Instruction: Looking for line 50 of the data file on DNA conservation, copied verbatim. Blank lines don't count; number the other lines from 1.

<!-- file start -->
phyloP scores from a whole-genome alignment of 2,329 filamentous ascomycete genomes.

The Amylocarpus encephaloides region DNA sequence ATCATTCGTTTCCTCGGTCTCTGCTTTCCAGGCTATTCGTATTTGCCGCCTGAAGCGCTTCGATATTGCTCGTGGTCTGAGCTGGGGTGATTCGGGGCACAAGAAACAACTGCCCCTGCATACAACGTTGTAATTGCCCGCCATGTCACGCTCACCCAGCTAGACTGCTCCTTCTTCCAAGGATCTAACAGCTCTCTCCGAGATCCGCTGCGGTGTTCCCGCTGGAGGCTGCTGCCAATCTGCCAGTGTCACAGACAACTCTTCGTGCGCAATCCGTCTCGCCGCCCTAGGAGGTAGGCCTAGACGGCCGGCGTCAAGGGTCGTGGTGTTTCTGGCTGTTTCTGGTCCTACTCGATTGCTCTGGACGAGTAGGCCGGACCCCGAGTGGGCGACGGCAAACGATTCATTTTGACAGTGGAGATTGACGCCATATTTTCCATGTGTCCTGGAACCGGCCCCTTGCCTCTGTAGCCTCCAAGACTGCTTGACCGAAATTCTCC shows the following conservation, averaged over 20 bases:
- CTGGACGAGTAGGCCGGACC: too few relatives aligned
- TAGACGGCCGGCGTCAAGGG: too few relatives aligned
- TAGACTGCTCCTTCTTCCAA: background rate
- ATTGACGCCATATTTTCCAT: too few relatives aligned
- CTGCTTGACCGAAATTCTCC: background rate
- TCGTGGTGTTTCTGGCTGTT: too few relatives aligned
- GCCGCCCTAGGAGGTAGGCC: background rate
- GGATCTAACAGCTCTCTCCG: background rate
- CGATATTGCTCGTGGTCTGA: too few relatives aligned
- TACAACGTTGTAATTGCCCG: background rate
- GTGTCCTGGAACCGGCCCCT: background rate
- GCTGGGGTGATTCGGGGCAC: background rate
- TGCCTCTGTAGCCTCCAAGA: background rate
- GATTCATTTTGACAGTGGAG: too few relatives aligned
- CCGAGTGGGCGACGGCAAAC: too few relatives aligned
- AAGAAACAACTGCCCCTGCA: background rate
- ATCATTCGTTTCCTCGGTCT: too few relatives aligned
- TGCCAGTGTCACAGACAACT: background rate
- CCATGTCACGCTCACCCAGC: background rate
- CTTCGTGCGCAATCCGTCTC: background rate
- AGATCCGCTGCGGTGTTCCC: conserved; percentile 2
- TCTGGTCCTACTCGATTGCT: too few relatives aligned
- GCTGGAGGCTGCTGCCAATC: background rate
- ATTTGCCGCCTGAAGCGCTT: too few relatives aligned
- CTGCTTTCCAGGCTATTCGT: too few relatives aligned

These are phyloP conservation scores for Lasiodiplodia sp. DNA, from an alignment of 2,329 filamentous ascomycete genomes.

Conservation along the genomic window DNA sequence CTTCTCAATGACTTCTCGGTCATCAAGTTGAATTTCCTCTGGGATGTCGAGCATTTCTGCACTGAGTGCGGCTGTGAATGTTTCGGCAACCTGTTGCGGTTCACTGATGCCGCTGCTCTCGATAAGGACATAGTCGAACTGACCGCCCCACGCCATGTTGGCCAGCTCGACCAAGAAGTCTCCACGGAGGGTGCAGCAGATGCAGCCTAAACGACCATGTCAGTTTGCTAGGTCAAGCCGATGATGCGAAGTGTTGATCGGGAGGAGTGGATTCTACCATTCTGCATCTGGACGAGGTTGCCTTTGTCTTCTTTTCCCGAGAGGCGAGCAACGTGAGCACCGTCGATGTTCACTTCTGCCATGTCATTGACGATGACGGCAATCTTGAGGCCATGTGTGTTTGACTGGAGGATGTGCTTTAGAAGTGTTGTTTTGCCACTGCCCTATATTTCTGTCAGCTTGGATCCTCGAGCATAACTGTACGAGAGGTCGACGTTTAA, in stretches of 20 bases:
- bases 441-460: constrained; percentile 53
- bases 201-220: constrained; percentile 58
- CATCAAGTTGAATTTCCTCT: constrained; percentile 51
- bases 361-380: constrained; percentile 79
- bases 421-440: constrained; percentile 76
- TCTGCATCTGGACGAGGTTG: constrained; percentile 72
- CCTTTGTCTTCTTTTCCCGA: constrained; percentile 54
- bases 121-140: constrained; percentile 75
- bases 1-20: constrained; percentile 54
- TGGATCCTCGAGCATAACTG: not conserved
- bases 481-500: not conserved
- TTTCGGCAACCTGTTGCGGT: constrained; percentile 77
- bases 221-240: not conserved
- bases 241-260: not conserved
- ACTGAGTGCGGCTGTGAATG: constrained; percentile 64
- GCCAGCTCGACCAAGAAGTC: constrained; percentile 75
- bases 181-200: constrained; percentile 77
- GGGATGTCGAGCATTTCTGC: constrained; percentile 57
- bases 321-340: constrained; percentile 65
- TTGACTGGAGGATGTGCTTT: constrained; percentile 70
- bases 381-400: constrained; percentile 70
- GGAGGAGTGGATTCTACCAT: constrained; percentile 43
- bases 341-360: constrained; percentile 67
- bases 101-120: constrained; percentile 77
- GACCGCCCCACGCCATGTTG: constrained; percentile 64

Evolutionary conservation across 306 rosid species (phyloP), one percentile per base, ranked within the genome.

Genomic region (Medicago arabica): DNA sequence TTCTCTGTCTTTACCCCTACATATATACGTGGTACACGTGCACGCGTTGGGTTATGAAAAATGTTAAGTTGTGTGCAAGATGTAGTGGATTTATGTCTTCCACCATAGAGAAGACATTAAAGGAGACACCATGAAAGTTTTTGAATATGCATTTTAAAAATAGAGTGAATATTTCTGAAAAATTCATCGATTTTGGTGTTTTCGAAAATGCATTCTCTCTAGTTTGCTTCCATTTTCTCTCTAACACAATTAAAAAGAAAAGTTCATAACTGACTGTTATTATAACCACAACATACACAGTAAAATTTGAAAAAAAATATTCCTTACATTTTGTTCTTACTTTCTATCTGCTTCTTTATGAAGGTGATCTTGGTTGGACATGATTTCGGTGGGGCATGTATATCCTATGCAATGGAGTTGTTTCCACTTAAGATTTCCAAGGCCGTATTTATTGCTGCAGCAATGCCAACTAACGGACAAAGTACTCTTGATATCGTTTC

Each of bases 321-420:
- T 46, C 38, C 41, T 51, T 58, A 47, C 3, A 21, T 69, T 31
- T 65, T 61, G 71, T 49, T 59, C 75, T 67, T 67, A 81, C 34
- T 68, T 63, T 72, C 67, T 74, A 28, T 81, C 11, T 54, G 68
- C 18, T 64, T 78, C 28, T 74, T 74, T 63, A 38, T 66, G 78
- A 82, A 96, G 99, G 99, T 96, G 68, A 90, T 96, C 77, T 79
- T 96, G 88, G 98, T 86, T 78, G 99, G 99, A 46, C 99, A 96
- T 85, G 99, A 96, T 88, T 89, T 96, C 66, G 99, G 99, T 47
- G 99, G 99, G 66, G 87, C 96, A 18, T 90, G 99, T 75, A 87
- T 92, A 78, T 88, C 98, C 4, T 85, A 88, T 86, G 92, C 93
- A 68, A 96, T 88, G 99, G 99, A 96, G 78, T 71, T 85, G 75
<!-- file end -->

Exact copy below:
- bases 381-400: constrained; percentile 70